Thursday 19 August 2021

Read an excerpt from Mary Armstrong's fabulous novel - The Mesilla @authornotarthur

The Mesilla
Two Valleys Saga, Book One
By Mary Armstrong

Publication Date: 23 April 2021
Publisher: Enchanted Writing Company
Page Length: 427 Pages
Genre: Historical Fiction / Western Historical Fiction / Biographical

"The Mesilla" is a historical fiction coming of age story that will take you into the wild southwest of the 1880s. At 14 years old, Jesus 'Chuy' Perez Contreras Verazzi Messi is too small and frail to work the land on the family farm near the Rio Bravo in Mexico. The local padre's tutoring reveals Jesus's unending curiosity and fertile mind. When his uncle, noted Las Cruces, New Mexico attorney and politician, Colonel Albert Jennings Fountain agrees to take his nephew, under his wing. Jesus 'reads law' with his uncle and shares adventures and adversity with the Fountains and other historic Mesilla and Tularosa Valley citizens. His coming of age story will take you into the wild southwest, a brewing range war, a territory struggling toward statehood, courtroom dramas, and the adventures and adversities of a boy's quest for manhood.

The book is a fictional memoir by Jesus about the ten years leading to the notorious and unsolved Fountain murders. You will find yourself living in 1886 Las Cruces in the Territory of New Mexico as the little town begins to establish itself as a hub of New Mexican politics. The interplay of Jesus' training in the law, maturing to manhood and his observations of the political landscape of the New Mexico Territory is set against the backdrop of a post-civil war America. Join the Fountain family for the wild ride that was the American wild west.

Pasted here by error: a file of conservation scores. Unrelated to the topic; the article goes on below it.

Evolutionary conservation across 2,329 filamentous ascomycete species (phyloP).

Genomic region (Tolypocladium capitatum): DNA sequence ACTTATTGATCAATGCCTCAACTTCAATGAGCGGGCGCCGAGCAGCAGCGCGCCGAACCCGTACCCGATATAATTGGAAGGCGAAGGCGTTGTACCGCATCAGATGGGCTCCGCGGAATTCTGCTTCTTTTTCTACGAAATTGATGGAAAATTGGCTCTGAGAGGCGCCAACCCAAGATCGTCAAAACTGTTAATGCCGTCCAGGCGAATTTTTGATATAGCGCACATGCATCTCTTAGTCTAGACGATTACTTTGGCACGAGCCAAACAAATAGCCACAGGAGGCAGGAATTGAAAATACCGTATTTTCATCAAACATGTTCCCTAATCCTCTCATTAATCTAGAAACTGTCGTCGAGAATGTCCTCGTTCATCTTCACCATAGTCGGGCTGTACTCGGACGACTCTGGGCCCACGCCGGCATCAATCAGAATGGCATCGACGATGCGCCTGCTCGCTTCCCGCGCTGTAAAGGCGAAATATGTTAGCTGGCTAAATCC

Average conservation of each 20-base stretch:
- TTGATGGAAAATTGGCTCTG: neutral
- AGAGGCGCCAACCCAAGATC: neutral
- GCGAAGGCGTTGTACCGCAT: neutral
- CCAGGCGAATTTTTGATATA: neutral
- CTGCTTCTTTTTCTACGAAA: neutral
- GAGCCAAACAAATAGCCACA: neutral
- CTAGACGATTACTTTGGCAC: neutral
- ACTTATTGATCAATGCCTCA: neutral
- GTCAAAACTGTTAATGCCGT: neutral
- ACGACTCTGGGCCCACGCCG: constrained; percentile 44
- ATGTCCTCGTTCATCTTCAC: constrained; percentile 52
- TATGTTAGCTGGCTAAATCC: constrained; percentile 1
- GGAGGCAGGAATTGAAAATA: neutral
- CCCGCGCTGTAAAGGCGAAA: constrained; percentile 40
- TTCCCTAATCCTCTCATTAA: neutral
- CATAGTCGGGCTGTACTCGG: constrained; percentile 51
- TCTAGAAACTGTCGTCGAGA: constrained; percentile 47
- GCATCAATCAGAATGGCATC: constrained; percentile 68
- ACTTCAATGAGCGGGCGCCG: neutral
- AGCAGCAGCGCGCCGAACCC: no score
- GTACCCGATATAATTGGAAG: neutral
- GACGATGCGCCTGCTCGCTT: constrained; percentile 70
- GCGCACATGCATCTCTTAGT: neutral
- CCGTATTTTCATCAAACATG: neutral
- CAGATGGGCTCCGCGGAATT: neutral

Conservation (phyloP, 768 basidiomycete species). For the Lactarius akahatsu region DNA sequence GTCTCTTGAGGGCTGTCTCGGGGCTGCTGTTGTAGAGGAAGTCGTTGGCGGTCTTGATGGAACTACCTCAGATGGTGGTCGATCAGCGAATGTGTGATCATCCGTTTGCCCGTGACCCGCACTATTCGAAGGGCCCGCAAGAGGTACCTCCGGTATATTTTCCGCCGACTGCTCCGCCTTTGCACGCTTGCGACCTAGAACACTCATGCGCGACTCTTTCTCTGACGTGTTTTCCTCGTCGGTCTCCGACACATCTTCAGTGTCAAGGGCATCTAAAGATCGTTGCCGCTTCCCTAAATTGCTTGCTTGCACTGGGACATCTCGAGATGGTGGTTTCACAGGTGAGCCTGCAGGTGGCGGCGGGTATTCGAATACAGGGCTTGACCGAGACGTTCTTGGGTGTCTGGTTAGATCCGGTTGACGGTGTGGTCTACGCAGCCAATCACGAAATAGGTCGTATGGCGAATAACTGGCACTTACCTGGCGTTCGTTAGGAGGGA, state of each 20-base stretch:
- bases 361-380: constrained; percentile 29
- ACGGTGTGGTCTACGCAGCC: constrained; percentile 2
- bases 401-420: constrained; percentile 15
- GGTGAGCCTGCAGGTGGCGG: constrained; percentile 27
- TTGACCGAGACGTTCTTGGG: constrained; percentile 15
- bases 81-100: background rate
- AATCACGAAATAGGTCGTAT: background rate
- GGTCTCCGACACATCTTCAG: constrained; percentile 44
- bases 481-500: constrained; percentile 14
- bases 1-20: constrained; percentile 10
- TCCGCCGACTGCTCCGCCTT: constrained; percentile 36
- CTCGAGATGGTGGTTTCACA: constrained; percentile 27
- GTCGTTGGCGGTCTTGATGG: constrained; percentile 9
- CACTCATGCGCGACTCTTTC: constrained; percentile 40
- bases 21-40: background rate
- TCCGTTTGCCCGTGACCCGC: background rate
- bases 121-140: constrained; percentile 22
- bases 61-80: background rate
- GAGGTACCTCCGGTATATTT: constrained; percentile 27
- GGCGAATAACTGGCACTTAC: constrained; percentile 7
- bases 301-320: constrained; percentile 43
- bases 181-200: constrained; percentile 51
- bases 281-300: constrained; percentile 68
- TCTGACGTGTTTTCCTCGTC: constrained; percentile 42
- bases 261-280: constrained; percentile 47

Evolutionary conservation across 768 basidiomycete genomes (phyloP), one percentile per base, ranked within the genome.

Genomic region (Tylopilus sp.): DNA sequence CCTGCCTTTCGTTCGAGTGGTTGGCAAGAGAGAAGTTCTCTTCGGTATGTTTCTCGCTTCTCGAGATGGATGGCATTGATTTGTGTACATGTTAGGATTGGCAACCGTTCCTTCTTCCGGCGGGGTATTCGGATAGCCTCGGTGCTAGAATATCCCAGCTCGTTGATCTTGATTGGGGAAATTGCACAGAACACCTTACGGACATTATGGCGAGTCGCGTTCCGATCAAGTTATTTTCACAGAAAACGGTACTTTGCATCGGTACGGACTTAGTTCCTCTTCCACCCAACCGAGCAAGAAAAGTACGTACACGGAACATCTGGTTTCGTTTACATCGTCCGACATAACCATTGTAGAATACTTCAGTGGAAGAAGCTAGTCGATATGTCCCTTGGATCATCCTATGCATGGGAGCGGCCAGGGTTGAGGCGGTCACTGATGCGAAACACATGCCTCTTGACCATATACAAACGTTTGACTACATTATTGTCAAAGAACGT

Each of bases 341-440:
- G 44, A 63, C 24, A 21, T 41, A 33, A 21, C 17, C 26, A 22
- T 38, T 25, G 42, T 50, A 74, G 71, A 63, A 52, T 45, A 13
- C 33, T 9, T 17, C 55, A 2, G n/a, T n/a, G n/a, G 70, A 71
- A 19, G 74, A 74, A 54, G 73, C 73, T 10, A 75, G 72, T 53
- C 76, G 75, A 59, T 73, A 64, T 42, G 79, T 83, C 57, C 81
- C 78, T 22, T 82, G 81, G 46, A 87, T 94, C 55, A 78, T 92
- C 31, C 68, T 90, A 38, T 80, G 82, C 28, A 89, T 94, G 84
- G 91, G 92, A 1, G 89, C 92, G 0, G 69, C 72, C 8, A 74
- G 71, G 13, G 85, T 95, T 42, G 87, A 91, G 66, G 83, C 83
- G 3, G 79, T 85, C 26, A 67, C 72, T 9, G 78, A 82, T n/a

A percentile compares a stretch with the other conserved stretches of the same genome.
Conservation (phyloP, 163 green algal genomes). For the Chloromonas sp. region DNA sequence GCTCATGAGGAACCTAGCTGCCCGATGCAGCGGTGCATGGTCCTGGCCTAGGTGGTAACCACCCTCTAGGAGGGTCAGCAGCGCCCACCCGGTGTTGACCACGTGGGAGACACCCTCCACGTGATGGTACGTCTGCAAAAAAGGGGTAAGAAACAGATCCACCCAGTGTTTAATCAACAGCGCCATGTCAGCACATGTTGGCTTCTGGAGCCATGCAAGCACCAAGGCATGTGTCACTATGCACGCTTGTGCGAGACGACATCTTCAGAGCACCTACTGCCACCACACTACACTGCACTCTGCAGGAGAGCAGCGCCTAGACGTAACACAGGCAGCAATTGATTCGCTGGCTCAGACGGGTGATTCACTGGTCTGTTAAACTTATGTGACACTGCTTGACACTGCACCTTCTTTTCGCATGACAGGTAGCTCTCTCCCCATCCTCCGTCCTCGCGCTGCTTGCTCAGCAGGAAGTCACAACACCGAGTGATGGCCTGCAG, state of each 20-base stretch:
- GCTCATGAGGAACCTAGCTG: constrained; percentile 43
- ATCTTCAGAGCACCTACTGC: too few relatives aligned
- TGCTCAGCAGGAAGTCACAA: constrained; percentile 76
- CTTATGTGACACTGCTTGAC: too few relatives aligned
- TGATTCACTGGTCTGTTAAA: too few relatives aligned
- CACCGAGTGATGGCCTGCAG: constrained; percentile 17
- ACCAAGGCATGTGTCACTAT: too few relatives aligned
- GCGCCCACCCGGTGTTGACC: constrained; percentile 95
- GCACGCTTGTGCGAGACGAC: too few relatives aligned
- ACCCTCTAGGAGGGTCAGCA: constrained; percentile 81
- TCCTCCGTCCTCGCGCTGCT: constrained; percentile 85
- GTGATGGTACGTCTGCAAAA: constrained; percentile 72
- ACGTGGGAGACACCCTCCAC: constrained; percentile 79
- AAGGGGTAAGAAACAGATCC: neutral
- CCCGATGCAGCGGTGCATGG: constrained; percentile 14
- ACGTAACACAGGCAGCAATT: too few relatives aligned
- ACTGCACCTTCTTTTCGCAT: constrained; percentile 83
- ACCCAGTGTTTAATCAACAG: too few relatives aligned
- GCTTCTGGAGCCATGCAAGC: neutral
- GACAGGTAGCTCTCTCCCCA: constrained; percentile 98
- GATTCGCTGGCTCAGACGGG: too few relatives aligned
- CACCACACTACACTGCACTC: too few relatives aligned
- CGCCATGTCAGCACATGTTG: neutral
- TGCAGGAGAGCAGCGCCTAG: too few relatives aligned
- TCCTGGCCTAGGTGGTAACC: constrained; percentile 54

Outside, the sun was higher in the sky, and the temperature was rising. Albert studied the few puffy clouds that hung over the San Andres and proposed we reconsider going through the Pass that evening. Zio cocked his head and suggested we keep an eye on the sky and decide once we reached Luna Well. The trail was wide enough for us to ride three abreast. Zio pushed his mount into a slow lope as Albert and I followed his cue. After about an hour, we passed through the first large arroyo. A half-hour later, we had started down the eroding banks of another arroyo when a boy jumped from the opposite bank and scrambled to his feet. He struggled with the soft sand as he ran down the arroyo and looked back with every few labored strides. We stopped on the opposite bank as we tried to determine the situation. Shortly after, two men on horseback rode fast past us after the boy. Zio took off after them with Albert close behind and me trailing them all.

The men caught the boy with lassoes around his mid-section. The cowboy with the red bandanna tied off the lasso on his saddle horn and yelled at the boy. The boy cowered and tried to fall to the ground as the cow pony backed up, stretching the rope taut. He hung there between the two lassoes, his knees pulled up, and his face turned away. As the cowboy with the red bandanna approached the boy, he drew back his hand to slap the boy, Zio yelled to stop in the name of the law. By the time I caught up, Zio and Albert were questioning the men, so I ran to help the boy. I overheard the men say they were from the Graham Ranch about five miles west and that this kid, a man, and a woman got away with a chicken they stole from the ranch’s hen house a couple of days before.

The boy was maybe ten or eleven years old, but it was hard to tell because he was skin and bones, and his eyes bugged out in hunger. Blood trailed from cuts and punctures he got from running through the desert.